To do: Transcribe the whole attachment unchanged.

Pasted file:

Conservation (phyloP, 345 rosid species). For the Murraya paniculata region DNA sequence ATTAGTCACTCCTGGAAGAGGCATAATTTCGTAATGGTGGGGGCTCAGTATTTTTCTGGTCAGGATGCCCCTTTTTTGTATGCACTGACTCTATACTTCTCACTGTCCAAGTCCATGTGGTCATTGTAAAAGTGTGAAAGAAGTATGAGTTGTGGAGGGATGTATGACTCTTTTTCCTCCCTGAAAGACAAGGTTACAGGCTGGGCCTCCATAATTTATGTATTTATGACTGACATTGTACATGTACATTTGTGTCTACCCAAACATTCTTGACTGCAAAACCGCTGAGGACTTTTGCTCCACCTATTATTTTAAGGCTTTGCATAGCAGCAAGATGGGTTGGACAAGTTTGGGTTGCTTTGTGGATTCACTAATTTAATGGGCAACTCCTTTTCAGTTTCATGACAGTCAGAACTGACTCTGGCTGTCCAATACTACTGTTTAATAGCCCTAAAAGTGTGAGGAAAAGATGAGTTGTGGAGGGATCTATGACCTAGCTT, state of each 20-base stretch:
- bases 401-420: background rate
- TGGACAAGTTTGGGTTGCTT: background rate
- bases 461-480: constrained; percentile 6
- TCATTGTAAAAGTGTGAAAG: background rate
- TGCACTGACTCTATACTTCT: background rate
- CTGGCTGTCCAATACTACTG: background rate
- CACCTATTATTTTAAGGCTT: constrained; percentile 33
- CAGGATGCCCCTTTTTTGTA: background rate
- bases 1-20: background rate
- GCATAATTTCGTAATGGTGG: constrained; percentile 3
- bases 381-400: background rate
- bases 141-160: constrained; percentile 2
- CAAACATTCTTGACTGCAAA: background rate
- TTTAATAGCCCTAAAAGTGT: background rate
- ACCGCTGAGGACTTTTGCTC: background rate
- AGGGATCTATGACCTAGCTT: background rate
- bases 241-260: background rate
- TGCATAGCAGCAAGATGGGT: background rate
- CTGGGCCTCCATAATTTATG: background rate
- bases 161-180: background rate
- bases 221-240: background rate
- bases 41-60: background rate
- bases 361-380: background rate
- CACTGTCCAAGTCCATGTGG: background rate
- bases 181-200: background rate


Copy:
Conservation (phyloP, 345 rosid species). For the Murraya paniculata region DNA sequence ATTAGTCACTCCTGGAAGAGGCATAATTTCGTAATGGTGGGGGCTCAGTATTTTTCTGGTCAGGATGCCCCTTTTTTGTATGCACTGACTCTATACTTCTCACTGTCCAAGTCCATGTGGTCATTGTAAAAGTGTGAAAGAAGTATGAGTTGTGGAGGGATGTATGACTCTTTTTCCTCCCTGAAAGACAAGGTTACAGGCTGGGCCTCCATAATTTATGTATTTATGACTGACATTGTACATGTACATTTGTGTCTACCCAAACATTCTTGACTGCAAAACCGCTGAGGACTTTTGCTCCACCTATTATTTTAAGGCTTTGCATAGCAGCAAGATGGGTTGGACAAGTTTGGGTTGCTTTGTGGATTCACTAATTTAATGGGCAACTCCTTTTCAGTTTCATGACAGTCAGAACTGACTCTGGCTGTCCAATACTACTGTTTAATAGCCCTAAAAGTGTGAGGAAAAGATGAGTTGTGGAGGGATCTATGACCTAGCTT, state of each 20-base stretch:
- bases 401-420: background rate
- TGGACAAGTTTGGGTTGCTT: background rate
- bases 461-480: constrained; percentile 6
- TCATTGTAAAAGTGTGAAAG: background rate
- TGCACTGACTCTATACTTCT: background rate
- CTGGCTGTCCAATACTACTG: background rate
- CACCTATTATTTTAAGGCTT: constrained; percentile 33
- CAGGATGCCCCTTTTTTGTA: background rate
- bases 1-20: background rate
- GCATAATTTCGTAATGGTGG: constrained; percentile 3
- bases 381-400: background rate
- bases 141-160: constrained; percentile 2
- CAAACATTCTTGACTGCAAA: background rate
- TTTAATAGCCCTAAAAGTGT: background rate
- ACCGCTGAGGACTTTTGCTC: background rate
- AGGGATCTATGACCTAGCTT: background rate
- bases 241-260: background rate
- TGCATAGCAGCAAGATGGGT: background rate
- CTGGGCCTCCATAATTTATG: background rate
- bases 161-180: background rate
- bases 221-240: background rate
- bases 41-60: background rate
- bases 361-380: background rate
- CACTGTCCAAGTCCATGTGG: background rate
- bases 181-200: background rate